But Focus on the Family, the radio ministry based in Colorado, was a newcomer to the cause of an immigration overhaul.

The Old Testament on Immigration

It goes without saying that a passport regime such as we have today is unbiblical, in the sense that nothing like it is endorsed by either the Old or the New Testaments. Comprehensive control of entry and exit was not something states typically aspired to or even, I think, conceived of, before the 20th century. Such things weren’t around to endorse, or for that matter, to denounce. I would like to know the precise history of passport regimes and border controls better than I do, but I think I know it well enough to say that at least as far as controlling all points of entry is concerned, the migration policies of America in the 19th century (when no attempt at comprehensive control was made) were roughly typical, whereas 20th-century passport control (unfortunately universal today, at least as an aspiration of sovereign governments) is anomalous. In that lame sense, it would hardly be necessary to read the Bible to deduce that it supports open borders.

Critics would be right to find this argument unpersuasive. While past societies did not have comprehensive passport controls, they also lacked the fluid, prosperous economies, social tolerance, legal respect for rights, and general nonviolence that prevails in the democracies of the contemporary West. So while immigrants might enter a Greek polis or the Persian or Egyptian or Roman Empires without being prevented by the state, once there, they would be less safe from private violence, and might have trouble making a living, or integrating socially with the host society. There were no, or at most few, borders in the modern sense of invisible lines slicing up the world’s land which it was illegal for humans qua humans to cross without permission. But one’s rights and physical safety usually depended on being embedded in a physical kin-group or city-state, on having people who, so to speak, “got your back.” Migration wasn’t illegal, but it wasn’t safe either.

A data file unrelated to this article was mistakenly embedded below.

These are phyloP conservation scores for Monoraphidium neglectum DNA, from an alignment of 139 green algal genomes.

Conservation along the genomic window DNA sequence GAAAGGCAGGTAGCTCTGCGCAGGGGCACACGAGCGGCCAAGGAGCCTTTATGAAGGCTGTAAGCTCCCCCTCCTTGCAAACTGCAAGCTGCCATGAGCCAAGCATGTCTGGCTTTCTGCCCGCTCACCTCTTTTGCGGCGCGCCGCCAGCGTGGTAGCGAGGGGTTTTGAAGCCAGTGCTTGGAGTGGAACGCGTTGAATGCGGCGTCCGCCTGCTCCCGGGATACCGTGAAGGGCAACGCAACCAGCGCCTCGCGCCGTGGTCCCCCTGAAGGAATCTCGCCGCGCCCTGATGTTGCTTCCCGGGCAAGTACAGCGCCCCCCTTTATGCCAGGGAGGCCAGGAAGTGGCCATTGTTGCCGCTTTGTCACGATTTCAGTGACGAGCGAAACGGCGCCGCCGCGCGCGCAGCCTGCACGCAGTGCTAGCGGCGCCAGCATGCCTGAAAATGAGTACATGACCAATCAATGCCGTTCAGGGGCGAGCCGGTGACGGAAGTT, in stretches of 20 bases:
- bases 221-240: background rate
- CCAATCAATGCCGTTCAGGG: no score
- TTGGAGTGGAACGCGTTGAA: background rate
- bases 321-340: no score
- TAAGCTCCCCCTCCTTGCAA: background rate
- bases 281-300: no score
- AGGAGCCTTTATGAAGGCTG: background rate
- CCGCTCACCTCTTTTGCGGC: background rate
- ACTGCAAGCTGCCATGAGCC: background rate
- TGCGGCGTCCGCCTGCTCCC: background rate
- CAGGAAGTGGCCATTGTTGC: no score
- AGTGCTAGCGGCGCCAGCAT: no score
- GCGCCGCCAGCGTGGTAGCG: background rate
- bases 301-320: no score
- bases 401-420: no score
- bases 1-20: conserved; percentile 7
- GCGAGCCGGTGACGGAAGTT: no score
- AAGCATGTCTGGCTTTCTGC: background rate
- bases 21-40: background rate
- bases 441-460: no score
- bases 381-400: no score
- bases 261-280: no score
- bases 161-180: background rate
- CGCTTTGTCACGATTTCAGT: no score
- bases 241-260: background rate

It is in this context which the Biblical texts on this topic in Deuteronomy must be read. We could deduce that foreigners could come and reside in Israel physically, as a side-effect of the lack of a passport regime before modern times, but this is also amply confirmed by the Biblical texts, which routinely refer to “resident foreigners” and explain how they should be treated. But the Law of Moses also insists that resident foreigners be treated justly and fairly. Minutemen, e-Verify, and deportations are practices clearly forbidden by the Law of Moses. A textual study may start with verses like these:

Do not mistreat or oppress a foreigner, for you were foreigners in Egypt. (Exodus 22:21)

When a foreigner resides among you in your land, do not mistreat them. (Leviticus 19:33)

Cursed is anyone who withholds justice from the foreigner, the fatherless or the widow. (Deuteronomy 27:19)

Do not deprive the foreigner or the fatherless   of justice, or take the cloak of the widow as a pledge. (Deuteronomy 24:17) Continue reading “The Old Testament on Immigration” »